Business owners have criticised the gov for leaving them facing an impossible choice over the weekend with hospitality businesses being advised, but not ordered to close.

Those who chose to close will not receive any extra support, despite being left with little real choice after the government advised residents to stay at home.

Gef spoke to several business owners who asked to remain anonymous.

One business owner said the support referred to by Chief Minister Howard Quayle on Sunday, ‘equated to two fifths of f*** all’ and said that while lives have to be put first, it feels like the industry is ‘being asked to foot the bill for keeping the island safe’.

They added: ‘We heard Howard say that we could apply for Salary Support for the period, our problem with this is; we are required to demonstrate a 25% downturn in takings year on year – Why? We had confirmed bookings that had to cancel, this was lost revenue, we have tangible evidence of the electronic bookings and know that our revenue would have been in excess of ten thousand pounds. 

‘Even if we do qualify – the Salary Support pays £280 per week per staff member. Staff overheads are generally 28 – 35% of operating costs in a hospitality business. The other costs of closing on a Saturday night pay weekend include, but are not limited to; direct food costs – an ungodly amount was wasted, rent, bills, heating. And the advanced resource and budget that went into generating bookings and interest (marketing & advertising).

‘Business owners and entrepreneurs in the Isle of Man need support, more now than ever. We would like to see the Government reevaluate the funding options for Hospitality businesses, perhaps the strategic capacity scheme should be extended beyond accommodation to food and beverage’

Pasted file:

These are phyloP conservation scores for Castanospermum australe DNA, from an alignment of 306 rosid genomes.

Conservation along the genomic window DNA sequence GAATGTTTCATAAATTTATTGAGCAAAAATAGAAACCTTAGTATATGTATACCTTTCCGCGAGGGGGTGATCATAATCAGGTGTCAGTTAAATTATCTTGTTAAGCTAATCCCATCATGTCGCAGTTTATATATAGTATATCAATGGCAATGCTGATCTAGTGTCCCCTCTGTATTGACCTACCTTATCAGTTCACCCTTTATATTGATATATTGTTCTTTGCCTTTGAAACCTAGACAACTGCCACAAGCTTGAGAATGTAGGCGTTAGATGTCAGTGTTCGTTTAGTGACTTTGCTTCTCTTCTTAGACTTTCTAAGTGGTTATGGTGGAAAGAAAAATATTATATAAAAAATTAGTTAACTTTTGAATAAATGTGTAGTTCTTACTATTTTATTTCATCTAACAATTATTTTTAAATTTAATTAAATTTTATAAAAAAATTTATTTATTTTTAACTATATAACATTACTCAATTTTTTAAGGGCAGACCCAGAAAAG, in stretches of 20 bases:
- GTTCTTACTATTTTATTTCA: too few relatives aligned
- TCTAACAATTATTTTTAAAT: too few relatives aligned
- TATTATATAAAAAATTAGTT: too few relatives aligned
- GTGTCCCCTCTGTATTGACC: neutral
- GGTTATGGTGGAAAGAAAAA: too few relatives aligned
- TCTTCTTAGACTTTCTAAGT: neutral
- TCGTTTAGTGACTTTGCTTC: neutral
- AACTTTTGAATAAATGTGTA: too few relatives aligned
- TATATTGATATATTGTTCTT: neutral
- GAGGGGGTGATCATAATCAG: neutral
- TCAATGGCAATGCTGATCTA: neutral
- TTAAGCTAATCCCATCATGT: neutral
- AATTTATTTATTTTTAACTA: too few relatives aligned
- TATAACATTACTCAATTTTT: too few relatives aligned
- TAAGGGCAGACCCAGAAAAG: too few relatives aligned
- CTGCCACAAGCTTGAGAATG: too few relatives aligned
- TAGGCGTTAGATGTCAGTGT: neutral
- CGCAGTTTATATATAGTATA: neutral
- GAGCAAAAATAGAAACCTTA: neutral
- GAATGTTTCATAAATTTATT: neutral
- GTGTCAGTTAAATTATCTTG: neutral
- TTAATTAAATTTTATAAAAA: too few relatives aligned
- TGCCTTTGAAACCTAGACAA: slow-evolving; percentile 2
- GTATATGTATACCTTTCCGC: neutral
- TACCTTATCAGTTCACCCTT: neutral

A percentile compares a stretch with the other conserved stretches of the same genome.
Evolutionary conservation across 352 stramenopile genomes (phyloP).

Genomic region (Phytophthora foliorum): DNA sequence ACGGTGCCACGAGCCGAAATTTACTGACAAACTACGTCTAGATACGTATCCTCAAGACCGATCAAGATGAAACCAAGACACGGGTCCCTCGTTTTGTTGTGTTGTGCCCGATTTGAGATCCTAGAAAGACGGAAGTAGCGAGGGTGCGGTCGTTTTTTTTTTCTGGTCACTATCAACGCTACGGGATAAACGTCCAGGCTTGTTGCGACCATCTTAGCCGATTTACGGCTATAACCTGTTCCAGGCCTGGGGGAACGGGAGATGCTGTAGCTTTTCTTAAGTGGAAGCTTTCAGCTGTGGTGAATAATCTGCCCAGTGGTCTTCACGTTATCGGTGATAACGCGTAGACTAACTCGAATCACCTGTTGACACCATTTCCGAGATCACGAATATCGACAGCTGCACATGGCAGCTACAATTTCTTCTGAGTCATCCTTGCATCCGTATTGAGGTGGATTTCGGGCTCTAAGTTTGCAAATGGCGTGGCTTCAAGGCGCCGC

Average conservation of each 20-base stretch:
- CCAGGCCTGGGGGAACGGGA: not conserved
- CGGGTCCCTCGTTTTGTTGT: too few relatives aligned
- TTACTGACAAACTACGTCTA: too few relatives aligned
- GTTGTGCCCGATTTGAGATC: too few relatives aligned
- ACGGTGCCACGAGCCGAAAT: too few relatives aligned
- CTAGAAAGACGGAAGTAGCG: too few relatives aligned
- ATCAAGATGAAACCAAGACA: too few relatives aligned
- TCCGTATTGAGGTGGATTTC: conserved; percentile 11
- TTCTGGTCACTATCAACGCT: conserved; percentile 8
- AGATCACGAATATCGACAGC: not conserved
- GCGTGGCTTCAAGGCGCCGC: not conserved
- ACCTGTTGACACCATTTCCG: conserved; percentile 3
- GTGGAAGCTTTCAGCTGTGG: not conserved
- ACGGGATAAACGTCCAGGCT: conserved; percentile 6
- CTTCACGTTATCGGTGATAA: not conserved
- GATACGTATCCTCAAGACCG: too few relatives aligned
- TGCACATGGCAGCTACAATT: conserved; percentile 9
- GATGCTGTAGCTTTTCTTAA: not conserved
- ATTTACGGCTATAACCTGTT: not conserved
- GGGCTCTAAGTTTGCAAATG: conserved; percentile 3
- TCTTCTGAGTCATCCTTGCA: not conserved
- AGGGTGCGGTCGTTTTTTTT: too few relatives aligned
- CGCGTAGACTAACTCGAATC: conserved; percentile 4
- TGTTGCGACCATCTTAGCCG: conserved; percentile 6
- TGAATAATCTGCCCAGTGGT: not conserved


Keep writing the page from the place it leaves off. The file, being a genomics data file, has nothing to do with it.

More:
The business owner also criticised the advisory closing they were forced into on Saturday for the impact it has on their staff, not only in terms of their morale and mental health, but also their pockets.

They added: ‘There is a wave of growing anger within the industry, the hospitality sector are expected to pay to keep the community safe meanwhile the Civil Service remains fully staffed, with no impact to their income. That was before the hefty overtime bill after the first lockdown. It’s nothing personal against civil servants, but we feel that they can’t empathise with or fully understand our situation as they aren’t sharing the same pain as us. 

‘It’s not all negative, we are grateful to have enjoyed a successful Summer Season. But at the same time, that shouldn’t be used by the government as an excuse to mitigate the impact of the decisions they made at the weekend.’

Gef has also heard from staff and owners across the industry that were disappointed by the lack of clarity on Saturday. They all shared a similar story of food being thrown away, having to contact customers to cancel pre existing bookings and workers losing out on wages as they can’t afford to take the hit.

The manager of a business in the South of the Island said that it ‘was our first weekend since September that we were on track to break even’. 

Another business owner highlighted cash flow as an issue.

‘It has taken until this weekend for consumer confidence to return following January’s lockdown and this was the first weekend we have seen our bookings return to normality. Our projected revenue loss is around £10,000. I spent significant funds from an already razor thin cashflow on stock for the weekend, that could have been prevented had earlier notification been issued to businesses – something I was assured would happen after the last lockdown announcement that caught us off guard.’

During his briefing on Sunday, Chief Minister HQ said: ‘Our track record on providing financial support to businesses is a good one and the salary support scheme is still in place, covering businesses for Covid-related impact in February. It doesn’t matter if it was yesterday, today or for the whole month. The Economic Recovery Group, led by the Treasury Minister, will continue to monitor the overall position and the impact our decisions made.

‘Thank you once again to our business community who alongside the general public listened and acted, doing the right thing for their island.’